Contact Lens Designs
Many lens designs are available to correct various types of vision problems:
- Spherical contact lenses are the most common design. Spherical soft lenses correct nearsightedness and farsightedness. Spherical GP lenses can correct nearsightedness, farsightedness and astigmatism.
- Toric lenses (soft and GP) have multiple lens powers to correct astigmatism.
- Bifocal and multifocal contact lenses (soft and GP) contain different zones for near and far vision to correct presbyopia.
- Orthokeratology GP lenses are specially designed to reshape the cornea during sleep, providing lens-free daytime wear.
GP lenses are specially designed to reshape the cornea during sleep, providing lens-free daytime wear.
More Contact Lens Features
Colored Lenses. Soft contact lenses are available in colors that can enhance the natural color of your eyes — to make your green eyes even greener, for example. Other colored soft lenses can change the color of your eyes entirely — from brown to blue, for example.
Multifocal & Bifocal contacts for astigmatism. These are advanced soft contacts that correct both presbyopia and astigmatism, so you can remain glasses-free after age 40 even if you have astigmatism.
Special-Effect Lenses. Also called theatrical, gothic, Halloween or costume lenses, these soft lenses take coloration one step further to make you look like a cat, a zombie, or another alter-ego of your choice.
Prosthetic Lenses. Colored contact lenses can also be used for more medically oriented purposes. People with disfigured eyes, as a result of accidents or disease, can use a custom-colored soft lens to mask the disfigurement and match the appearance of their normal eye.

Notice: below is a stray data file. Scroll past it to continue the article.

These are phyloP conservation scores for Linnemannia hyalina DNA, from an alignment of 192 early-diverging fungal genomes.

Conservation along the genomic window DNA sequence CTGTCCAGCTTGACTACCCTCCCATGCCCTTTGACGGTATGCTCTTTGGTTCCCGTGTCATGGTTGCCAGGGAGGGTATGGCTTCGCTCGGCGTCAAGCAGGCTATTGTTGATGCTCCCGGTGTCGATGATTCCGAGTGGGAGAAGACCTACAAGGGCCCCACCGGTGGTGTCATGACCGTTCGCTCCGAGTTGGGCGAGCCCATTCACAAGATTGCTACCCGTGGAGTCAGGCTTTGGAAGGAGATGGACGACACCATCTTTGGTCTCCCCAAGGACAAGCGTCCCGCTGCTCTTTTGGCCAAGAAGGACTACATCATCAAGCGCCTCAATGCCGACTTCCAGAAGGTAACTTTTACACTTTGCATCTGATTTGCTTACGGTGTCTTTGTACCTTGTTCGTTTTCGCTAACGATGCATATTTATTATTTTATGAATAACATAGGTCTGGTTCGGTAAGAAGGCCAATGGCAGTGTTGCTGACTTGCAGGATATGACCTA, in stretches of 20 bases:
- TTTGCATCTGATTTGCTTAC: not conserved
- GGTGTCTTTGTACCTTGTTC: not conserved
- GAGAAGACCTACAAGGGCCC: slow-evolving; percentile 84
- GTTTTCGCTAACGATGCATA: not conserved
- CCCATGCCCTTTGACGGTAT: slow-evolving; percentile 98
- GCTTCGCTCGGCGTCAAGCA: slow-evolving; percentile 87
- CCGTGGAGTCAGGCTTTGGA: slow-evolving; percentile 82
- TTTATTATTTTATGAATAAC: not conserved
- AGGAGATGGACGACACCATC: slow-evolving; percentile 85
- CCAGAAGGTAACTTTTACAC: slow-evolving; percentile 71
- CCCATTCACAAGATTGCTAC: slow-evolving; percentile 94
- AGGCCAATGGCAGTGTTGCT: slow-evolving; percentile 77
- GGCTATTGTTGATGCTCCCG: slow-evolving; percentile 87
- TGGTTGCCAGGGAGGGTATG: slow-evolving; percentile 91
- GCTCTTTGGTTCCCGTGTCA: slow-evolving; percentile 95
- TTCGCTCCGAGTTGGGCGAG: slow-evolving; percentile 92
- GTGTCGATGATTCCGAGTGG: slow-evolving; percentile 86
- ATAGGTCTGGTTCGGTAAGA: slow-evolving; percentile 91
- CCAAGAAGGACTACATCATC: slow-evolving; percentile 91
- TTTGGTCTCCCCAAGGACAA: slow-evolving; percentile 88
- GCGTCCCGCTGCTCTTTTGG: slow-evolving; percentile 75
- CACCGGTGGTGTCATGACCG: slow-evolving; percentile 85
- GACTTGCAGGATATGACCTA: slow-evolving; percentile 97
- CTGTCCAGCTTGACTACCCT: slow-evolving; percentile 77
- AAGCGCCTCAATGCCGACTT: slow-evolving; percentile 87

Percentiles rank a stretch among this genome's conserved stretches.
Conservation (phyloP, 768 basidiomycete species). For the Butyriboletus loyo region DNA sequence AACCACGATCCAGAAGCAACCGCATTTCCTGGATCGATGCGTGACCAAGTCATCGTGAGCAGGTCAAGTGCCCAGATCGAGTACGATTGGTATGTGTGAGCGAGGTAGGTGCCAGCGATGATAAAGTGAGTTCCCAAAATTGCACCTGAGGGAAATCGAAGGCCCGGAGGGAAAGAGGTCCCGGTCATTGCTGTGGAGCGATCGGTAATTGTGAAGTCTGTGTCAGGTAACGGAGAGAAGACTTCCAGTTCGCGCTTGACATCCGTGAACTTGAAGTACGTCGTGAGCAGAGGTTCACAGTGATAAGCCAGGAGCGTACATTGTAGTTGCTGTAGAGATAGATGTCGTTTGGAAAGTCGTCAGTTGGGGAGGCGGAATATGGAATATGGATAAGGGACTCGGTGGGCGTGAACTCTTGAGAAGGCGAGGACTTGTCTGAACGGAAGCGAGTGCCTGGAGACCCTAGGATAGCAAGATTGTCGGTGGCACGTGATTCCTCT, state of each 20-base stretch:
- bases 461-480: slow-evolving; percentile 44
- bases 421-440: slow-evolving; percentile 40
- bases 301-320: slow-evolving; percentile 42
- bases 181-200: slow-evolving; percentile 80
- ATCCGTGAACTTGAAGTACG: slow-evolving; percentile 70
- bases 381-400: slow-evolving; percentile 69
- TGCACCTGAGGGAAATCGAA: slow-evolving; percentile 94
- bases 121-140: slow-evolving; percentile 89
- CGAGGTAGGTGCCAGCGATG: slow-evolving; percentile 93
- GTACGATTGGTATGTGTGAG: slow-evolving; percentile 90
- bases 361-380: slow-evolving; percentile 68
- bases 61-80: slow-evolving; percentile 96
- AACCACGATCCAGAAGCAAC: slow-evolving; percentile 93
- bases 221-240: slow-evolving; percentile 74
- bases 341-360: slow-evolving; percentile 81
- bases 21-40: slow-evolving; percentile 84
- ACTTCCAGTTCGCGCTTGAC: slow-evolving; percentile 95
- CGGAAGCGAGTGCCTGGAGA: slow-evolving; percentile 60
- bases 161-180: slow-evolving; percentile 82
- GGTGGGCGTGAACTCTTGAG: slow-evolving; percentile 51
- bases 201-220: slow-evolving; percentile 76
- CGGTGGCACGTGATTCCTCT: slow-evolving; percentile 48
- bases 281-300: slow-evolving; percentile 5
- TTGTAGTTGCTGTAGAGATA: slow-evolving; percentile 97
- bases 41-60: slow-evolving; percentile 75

Custom Lenses. If conventional contact lenses don't seem to work for you, you might be a candidate for custom contact lenses that are made-to-order for your individual eye shape and visual needs.
UV-inhibiting Lenses. Some soft contact lenses help protect your eyes from the sun's ultraviolet rays that can cause cataracts and other eye problems. But because contacts don't cover your entire eye, you still should wear UV-blocking sunglasses outdoors for the best protection from the sun.
Hybrid Lenses. One brand of lenses features a GP center with a soft outer skirt, providing wearers with both the crisp optics of a rigid lens and the comfort of a larger, soft lens.
Scleral Lenses. Large-diameter gas permeable lenses called scleral contact lenses are specially designed to treat keratoconus and other corneal irregularities, as well as presbyopia.
Myopia Control Contacts. Special contact lenses are being developed to slow or stop the progression of nearsightedness in children.
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